Weird Shit Happens When the Lights Go Out: Dating While Autistic5 min read

I went on my first date when I was about twenty. I know. I’m too cute to be such a late bloomer. I’m autistic. I also have anx­iety, selec­tive mutism, PTSD, and ADHD. I thought my first date would be a dis­aster, and it did not dis­ap­point.

He was a few years older than me and had much more expe­ri­ence than me. I only liked him because he made an appropriately-timed Buffy ref­er­ence. At this point, I hadn’t told anyone I was gay and still lived at home. I made up a believ­able lie and took a train to the city. We chose swim­ming as our activity. I don’t know what the hell I was thinking. I can’t even swim.

To make matter worse, I had to wear a swim­suit that was three sizes too large. He couldn’t under­stand why that made me feel uncom­fort­able. I sup­pose if you spend a lot of time at gyms, you get used to exposing your­self in front of strangers. I’d never been naked in front of anyone before. I remember feeling vio­lated when I took a shower and he watched, but it also felt almost exhil­a­rating. 

Like I was some­thing worth checking out. Yet, I couldn’t com­mu­ni­cate my dis­com­fort. He just thought I was self-conscious, irra­tional, and weird.

We went back to his place. I didn’t feel com­fort­able nav­i­gating the city at night alone, so wanted to head back to the sub­urbs in the morning. The bus ride to his house sent my senses into over­drive. He wanted to hold hands. I have a love-hate rela­tion­ship with touch.

I have Sensory Processing Disorder. Gentle touches to my skin feel shocking to me, espe­cially if I don’t have time to men­tally pre­pare for them, while pres­sure can feel com­forting or suf­fo­cating. The warmth of his hands felt good at first. I had never held another man’s hands. 

At the same time, I still hadn’t said the words “I’m gay” aloud. I come from a broken home where abuse, crit­i­cism, judg­ment, and neglect were normal. My dad made homo­phobic remarks reg­u­larly, so I felt I had no choice but to keep quiet about my sexual ori­en­ta­tion.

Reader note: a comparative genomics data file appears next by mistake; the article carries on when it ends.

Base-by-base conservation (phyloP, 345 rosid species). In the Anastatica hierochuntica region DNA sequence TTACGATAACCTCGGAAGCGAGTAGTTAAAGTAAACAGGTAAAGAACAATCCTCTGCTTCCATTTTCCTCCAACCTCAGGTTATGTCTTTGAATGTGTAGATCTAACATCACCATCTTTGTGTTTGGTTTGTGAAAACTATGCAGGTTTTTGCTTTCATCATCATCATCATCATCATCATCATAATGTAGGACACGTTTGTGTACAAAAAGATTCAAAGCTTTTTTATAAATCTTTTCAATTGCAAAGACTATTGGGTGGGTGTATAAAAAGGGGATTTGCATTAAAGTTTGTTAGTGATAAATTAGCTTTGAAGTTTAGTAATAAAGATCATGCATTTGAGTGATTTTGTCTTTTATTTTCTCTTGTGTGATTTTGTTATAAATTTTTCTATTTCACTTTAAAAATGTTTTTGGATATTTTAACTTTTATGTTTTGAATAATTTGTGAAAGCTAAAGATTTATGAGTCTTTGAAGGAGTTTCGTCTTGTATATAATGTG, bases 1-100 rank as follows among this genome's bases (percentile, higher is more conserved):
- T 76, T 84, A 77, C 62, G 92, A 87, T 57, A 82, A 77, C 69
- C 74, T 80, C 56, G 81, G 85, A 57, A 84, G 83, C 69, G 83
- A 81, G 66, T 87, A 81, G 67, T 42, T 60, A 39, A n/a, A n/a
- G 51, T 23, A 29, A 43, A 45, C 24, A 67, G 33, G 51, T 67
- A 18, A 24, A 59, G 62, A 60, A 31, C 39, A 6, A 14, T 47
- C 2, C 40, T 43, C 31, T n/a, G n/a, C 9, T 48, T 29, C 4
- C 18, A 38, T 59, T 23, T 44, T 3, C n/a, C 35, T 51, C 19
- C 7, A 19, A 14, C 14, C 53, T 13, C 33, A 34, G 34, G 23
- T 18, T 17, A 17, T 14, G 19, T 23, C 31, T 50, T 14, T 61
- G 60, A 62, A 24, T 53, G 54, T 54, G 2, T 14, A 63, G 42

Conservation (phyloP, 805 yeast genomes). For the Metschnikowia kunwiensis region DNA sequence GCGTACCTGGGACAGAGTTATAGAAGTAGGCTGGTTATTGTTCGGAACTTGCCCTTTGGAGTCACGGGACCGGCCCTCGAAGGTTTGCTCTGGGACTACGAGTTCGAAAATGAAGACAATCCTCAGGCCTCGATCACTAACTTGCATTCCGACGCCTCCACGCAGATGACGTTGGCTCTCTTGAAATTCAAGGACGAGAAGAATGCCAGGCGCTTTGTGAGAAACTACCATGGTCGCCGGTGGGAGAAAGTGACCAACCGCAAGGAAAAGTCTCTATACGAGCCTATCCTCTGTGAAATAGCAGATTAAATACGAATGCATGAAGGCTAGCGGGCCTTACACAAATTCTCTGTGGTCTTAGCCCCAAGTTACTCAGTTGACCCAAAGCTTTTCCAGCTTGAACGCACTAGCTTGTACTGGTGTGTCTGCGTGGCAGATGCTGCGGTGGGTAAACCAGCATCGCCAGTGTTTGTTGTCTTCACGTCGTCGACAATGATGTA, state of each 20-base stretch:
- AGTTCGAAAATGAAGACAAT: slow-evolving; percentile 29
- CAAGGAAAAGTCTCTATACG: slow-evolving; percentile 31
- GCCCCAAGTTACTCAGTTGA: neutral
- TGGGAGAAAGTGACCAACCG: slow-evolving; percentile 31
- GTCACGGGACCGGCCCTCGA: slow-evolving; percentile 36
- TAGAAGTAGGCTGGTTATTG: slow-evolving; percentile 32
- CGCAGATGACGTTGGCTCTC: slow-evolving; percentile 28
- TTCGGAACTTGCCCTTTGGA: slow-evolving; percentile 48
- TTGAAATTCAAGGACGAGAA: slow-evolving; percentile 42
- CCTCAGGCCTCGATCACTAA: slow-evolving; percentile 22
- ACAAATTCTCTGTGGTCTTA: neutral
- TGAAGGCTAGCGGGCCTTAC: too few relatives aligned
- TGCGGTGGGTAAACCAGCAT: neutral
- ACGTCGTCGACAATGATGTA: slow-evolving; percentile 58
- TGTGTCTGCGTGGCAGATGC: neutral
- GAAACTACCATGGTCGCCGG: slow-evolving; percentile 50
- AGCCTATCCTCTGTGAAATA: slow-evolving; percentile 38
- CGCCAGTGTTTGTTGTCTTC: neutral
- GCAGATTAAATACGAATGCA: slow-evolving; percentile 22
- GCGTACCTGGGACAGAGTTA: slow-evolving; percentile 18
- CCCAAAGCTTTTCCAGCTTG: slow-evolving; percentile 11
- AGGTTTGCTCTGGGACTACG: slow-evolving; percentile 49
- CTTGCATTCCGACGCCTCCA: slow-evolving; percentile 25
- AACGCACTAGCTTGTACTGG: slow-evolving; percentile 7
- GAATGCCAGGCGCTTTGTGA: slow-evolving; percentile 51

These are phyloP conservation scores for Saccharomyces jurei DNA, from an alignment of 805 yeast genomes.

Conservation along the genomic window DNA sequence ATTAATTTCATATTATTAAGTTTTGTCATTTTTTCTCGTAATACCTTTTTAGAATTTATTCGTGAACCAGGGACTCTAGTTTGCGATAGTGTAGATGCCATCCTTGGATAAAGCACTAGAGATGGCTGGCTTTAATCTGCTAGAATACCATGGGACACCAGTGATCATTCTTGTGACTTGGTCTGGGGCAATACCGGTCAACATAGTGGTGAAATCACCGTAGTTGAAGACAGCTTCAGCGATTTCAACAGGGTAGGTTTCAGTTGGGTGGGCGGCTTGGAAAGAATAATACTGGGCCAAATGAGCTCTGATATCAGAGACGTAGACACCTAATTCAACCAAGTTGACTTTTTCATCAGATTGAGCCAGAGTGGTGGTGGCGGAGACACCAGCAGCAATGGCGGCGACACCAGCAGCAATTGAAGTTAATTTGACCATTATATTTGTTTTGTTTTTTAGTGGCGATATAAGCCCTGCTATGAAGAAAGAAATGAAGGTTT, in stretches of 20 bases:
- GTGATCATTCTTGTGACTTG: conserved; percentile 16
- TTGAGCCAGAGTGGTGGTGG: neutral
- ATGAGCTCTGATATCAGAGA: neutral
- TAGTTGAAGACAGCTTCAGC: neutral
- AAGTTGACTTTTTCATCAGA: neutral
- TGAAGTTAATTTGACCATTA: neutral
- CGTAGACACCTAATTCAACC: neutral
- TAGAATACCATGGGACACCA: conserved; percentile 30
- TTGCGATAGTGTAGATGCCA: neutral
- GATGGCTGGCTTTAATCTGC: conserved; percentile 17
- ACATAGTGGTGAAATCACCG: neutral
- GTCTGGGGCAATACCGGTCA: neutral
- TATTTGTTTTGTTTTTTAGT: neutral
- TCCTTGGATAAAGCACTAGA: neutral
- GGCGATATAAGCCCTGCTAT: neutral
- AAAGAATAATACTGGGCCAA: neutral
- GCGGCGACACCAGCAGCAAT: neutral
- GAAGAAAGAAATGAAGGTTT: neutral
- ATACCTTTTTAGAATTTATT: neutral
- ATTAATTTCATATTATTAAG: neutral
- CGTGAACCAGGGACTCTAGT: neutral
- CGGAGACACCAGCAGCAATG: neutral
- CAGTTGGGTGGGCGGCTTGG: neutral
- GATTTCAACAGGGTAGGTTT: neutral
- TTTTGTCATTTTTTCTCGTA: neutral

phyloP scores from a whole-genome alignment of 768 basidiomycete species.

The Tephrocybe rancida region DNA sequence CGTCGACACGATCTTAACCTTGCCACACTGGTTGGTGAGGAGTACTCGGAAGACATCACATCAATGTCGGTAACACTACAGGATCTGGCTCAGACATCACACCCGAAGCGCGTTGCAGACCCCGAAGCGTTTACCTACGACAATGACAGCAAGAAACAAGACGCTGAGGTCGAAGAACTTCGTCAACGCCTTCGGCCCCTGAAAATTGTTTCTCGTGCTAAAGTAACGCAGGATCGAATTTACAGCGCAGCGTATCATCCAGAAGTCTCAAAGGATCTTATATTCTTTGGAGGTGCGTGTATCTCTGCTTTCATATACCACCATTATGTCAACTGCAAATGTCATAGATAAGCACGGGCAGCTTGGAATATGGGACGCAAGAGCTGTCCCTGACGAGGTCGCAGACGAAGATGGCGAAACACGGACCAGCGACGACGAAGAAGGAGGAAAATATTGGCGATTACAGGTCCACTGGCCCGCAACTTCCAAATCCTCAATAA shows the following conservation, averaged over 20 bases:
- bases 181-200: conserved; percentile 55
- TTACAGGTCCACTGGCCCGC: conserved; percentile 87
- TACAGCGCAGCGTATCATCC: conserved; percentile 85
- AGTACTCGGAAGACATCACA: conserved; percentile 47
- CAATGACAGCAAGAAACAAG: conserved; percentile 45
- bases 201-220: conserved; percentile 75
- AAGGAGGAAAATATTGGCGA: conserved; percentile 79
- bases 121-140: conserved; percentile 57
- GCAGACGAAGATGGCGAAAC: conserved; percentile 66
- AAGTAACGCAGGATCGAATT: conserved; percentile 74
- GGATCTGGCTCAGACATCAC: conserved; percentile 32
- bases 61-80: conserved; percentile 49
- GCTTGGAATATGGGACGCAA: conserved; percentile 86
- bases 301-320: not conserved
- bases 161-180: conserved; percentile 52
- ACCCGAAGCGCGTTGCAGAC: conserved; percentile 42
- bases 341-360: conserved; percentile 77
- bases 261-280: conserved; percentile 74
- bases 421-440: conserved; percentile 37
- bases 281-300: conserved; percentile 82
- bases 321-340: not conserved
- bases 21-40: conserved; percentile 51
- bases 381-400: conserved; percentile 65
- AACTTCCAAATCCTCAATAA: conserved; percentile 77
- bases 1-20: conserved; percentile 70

Showing public dis­plays of affec­tion made me feel like I was doing some­thing wrong, even though in my heart I knew that I wasn’t. I didn’t want people to stare at me. Staring awk­wardly at people is my job. 

I asked some a fellow autistic friend to describe what it feels like when she hugs, hold hands, etc.

When I’m over­es­ti­mated, touch feels like the sound nails on a chalk­board makes. That makes only about 50% sense, but it’s my best descrip­tion.

-Brittney, 29, ASD, GAD, VA

***

After unwanted small talk, we went to bed. I couldn’t sleep. I didn’t want to. I have PTSD and epilepsy. I have night ter­rors. I seize. I scream. Not always, but enough to cause worry. Once, I woke up with a random black eye.

Weird shit hap­pens when the lights go out.

At some point, he asked me to stand up. I didn’t have any clothes on. He slid his fin­gers down my back. I’d never been touched inti­mately before, and I didn’t know what to make of it. I liked how it felt. His touch was elec­tric. I felt stim­u­lated in a way that didn’t make me want to rip my skin off and cry. I hated it.

I couldn’t handle that much sen­sual stim­u­la­tion. My whole brain went numb. I didn’t speak for the next twenty-four hours. I couldn’t even con­jure up thoughts. My brain is nor­mally in a con­stant state of cre­ative energy, but now it felt like a waste­land. I didn’t even feel human any­more. I was just skin and a beating heart. 

I didn’t go on another date for two years. My second first date showed me awk­ward is my brand. I over­looked his ter­rible taste in music because he had a nice smile and a cute butt. I made him dinner.

Tip one: enun­ciate. I asked him if he wanted car­rots. He thought I said babies. I know I have a speech imped­i­ment, but car­rots and babies sound nothing alike.

Tip two: don’t channel surf. We decided to watch TV. I was flip­ping through chan­nels and a doc­u­men­tary about dogs came on. They all had missing limbs. My par­ents had recently given two of our three dogs up for adop­tion. One of them had paral­ysis in her back legs.

I started sob­bing on the spot. I don’t cry often, but when I do, I do it on first dates. It leaves an unfor­get­table impres­sion! He must have found my “sen­si­tivity” endearing because we made love shortly after.

Afterward, I returned to the dead zone. My body and mind couldn’t handle that much stim­u­la­tion. I still felt numb, but I enjoyed it. I found him attrac­tive and enjoyed his com­pany, so it was worth the sen­sory over­load.